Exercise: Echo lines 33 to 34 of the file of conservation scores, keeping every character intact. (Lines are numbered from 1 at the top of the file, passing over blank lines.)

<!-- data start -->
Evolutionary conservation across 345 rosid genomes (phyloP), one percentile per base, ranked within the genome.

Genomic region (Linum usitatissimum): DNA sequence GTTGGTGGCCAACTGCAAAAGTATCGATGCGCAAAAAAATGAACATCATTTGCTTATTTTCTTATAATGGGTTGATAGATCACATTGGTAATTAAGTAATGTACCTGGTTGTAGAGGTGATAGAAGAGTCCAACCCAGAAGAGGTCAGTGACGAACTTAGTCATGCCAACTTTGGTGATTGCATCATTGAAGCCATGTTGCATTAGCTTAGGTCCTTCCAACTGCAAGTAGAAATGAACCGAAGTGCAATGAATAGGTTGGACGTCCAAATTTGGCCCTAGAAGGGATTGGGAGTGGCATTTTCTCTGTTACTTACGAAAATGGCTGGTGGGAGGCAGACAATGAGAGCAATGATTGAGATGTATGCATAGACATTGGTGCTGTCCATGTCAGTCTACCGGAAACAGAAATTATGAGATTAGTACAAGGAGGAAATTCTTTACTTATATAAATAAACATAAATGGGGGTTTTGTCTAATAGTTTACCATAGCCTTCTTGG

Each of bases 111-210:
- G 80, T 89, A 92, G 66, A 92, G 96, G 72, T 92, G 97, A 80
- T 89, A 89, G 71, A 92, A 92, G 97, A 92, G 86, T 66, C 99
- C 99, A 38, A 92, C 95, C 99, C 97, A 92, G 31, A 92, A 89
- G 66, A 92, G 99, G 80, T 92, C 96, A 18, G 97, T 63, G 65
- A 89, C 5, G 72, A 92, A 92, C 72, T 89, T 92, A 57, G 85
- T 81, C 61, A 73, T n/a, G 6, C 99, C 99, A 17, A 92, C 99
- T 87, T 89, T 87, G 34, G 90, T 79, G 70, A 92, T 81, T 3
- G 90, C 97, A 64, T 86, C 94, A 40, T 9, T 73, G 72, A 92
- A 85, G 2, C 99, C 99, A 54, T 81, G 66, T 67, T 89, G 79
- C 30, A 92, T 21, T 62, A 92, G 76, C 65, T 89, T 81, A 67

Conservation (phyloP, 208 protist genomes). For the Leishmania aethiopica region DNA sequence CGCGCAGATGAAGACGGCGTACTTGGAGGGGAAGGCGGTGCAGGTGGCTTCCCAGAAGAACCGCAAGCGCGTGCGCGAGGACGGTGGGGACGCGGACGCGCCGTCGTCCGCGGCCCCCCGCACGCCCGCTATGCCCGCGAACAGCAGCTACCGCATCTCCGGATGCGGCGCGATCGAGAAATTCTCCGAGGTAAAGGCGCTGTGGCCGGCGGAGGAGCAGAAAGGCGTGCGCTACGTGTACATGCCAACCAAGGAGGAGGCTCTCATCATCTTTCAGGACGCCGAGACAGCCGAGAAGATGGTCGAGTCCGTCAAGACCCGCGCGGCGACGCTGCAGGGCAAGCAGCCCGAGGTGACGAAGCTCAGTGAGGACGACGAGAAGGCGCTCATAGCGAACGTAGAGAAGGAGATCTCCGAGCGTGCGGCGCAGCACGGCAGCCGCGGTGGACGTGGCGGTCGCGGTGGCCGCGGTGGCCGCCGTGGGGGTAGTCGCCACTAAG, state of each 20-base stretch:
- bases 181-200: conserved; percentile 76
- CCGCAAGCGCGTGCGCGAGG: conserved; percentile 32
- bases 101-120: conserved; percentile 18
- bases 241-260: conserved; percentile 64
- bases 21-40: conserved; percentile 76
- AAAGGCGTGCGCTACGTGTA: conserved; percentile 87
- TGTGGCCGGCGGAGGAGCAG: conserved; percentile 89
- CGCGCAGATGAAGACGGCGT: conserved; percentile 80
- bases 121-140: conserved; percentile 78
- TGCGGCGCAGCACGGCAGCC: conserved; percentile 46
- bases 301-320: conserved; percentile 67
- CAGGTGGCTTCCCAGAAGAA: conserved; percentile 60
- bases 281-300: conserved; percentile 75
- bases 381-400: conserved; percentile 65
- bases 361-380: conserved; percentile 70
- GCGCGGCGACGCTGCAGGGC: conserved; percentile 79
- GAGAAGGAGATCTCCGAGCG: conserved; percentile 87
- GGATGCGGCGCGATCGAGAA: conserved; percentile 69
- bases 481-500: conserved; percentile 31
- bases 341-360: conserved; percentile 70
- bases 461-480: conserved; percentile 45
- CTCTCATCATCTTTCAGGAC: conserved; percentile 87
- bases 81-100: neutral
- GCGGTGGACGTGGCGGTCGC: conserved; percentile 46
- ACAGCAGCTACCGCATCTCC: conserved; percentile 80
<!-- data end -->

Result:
- bases 481-500: conserved; percentile 31
- bases 341-360: conserved; percentile 70